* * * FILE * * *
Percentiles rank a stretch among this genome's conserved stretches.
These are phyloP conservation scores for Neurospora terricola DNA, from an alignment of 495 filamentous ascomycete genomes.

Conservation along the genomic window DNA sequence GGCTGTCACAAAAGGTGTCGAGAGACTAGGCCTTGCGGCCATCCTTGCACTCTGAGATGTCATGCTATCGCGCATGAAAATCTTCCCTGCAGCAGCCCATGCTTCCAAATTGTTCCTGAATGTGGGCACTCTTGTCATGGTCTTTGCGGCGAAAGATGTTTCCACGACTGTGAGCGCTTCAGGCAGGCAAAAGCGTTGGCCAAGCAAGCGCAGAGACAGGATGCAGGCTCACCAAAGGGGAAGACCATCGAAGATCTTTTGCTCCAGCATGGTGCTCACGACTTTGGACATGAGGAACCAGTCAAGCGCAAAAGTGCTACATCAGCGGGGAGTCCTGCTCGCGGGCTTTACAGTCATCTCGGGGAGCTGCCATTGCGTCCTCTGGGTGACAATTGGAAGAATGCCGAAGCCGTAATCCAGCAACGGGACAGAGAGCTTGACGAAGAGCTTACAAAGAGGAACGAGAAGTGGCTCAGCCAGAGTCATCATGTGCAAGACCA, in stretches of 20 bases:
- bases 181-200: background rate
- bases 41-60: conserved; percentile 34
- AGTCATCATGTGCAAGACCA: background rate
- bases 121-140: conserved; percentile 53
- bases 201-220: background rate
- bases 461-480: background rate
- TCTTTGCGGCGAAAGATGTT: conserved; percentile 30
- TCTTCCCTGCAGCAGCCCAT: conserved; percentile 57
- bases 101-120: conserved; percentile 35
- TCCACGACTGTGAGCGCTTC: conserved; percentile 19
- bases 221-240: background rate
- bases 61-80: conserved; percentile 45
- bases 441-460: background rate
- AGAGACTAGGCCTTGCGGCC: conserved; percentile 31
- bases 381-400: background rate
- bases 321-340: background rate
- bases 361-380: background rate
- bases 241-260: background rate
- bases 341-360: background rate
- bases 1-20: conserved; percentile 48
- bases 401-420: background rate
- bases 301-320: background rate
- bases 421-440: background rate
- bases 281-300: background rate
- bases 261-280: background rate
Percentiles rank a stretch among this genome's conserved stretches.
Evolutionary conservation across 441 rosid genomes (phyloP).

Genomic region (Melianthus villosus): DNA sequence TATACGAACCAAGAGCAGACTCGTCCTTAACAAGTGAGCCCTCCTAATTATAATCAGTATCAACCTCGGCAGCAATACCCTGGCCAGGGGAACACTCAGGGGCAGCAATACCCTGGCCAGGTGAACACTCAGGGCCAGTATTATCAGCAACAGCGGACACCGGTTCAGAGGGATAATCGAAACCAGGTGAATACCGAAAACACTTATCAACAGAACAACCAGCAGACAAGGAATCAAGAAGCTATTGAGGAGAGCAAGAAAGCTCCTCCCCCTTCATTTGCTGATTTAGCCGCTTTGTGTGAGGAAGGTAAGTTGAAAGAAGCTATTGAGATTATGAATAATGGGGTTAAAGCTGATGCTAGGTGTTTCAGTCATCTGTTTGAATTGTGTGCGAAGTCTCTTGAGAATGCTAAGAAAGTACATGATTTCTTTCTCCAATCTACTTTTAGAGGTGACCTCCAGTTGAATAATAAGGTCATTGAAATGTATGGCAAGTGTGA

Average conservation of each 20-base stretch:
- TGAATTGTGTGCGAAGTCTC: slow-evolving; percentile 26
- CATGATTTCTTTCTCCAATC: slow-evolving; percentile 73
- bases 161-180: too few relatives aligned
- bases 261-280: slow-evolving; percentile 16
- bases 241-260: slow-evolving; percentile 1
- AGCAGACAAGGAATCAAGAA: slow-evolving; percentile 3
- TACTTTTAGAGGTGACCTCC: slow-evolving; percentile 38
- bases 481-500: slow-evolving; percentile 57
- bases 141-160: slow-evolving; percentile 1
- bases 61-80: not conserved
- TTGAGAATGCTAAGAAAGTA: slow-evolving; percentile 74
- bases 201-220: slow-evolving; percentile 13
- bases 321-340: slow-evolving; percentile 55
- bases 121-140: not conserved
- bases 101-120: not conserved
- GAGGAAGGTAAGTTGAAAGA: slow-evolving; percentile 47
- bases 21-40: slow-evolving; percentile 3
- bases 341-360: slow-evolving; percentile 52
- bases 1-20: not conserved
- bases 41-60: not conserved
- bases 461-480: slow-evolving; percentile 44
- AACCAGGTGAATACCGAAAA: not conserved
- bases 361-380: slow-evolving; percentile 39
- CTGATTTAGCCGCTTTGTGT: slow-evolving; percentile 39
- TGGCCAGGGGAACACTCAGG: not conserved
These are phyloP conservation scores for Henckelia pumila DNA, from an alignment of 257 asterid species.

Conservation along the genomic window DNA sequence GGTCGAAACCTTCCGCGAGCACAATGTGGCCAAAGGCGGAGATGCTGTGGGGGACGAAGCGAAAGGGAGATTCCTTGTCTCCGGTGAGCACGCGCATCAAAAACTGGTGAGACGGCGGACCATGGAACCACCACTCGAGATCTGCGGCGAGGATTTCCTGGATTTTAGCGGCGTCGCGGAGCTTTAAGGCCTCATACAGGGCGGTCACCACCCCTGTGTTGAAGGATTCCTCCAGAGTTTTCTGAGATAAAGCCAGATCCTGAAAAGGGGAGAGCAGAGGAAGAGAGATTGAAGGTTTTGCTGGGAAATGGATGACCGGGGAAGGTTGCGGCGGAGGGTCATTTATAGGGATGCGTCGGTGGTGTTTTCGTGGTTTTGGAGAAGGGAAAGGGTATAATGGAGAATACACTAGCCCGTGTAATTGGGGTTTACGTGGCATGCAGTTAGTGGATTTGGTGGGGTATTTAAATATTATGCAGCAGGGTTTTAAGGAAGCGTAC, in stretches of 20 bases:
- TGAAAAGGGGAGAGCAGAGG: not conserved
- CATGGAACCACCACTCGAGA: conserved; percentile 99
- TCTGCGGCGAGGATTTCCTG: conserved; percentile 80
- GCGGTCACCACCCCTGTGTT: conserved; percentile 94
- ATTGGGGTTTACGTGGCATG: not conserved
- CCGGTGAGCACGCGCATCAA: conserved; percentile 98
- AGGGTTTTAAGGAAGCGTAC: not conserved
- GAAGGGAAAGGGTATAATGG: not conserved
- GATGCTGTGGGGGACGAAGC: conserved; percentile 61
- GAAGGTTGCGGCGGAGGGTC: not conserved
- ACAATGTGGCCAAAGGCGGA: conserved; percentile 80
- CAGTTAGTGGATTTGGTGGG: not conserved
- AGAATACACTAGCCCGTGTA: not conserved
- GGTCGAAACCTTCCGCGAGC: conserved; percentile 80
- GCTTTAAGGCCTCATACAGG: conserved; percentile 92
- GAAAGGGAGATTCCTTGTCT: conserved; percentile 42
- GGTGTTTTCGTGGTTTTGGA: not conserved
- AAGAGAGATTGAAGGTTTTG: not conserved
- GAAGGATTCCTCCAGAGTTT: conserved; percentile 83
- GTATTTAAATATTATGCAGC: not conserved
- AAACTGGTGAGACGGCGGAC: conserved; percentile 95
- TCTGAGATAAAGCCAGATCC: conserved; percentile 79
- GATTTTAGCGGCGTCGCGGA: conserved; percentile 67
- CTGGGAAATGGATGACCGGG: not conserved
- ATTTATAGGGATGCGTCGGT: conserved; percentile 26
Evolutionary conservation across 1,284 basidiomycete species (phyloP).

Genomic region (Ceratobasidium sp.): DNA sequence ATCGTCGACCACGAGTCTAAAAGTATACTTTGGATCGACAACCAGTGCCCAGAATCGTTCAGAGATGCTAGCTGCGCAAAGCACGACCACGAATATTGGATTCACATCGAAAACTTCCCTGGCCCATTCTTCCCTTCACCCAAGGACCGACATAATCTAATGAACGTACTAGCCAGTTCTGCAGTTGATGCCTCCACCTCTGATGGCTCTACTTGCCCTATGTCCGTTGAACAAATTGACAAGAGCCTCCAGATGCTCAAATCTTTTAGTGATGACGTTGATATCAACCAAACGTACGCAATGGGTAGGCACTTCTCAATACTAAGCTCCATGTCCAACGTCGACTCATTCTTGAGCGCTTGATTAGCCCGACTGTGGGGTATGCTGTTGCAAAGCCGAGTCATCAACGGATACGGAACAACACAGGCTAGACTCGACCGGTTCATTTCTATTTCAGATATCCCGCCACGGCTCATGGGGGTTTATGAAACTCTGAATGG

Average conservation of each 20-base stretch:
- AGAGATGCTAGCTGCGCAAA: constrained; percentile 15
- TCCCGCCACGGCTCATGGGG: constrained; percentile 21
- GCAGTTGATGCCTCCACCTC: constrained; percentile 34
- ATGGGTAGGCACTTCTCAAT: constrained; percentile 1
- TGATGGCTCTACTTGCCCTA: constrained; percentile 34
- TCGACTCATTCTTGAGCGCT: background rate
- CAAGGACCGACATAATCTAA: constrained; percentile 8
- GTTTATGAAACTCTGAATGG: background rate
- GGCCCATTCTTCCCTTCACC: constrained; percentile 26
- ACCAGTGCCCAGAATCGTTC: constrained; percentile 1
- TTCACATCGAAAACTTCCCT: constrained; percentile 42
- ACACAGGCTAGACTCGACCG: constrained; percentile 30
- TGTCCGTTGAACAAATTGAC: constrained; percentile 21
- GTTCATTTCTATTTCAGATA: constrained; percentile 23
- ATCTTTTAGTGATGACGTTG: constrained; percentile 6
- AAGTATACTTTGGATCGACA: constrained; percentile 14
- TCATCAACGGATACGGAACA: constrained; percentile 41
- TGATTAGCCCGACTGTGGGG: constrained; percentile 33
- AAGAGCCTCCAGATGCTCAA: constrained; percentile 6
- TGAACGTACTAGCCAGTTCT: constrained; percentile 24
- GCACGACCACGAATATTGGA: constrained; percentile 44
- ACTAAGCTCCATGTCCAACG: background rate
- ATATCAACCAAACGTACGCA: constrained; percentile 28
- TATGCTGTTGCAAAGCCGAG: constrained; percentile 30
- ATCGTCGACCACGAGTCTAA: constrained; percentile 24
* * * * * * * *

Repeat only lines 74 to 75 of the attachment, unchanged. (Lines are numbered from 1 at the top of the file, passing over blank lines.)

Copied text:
- GCTTTAAGGCCTCATACAGG: conserved; percentile 92
- GAAAGGGAGATTCCTTGTCT: conserved; percentile 42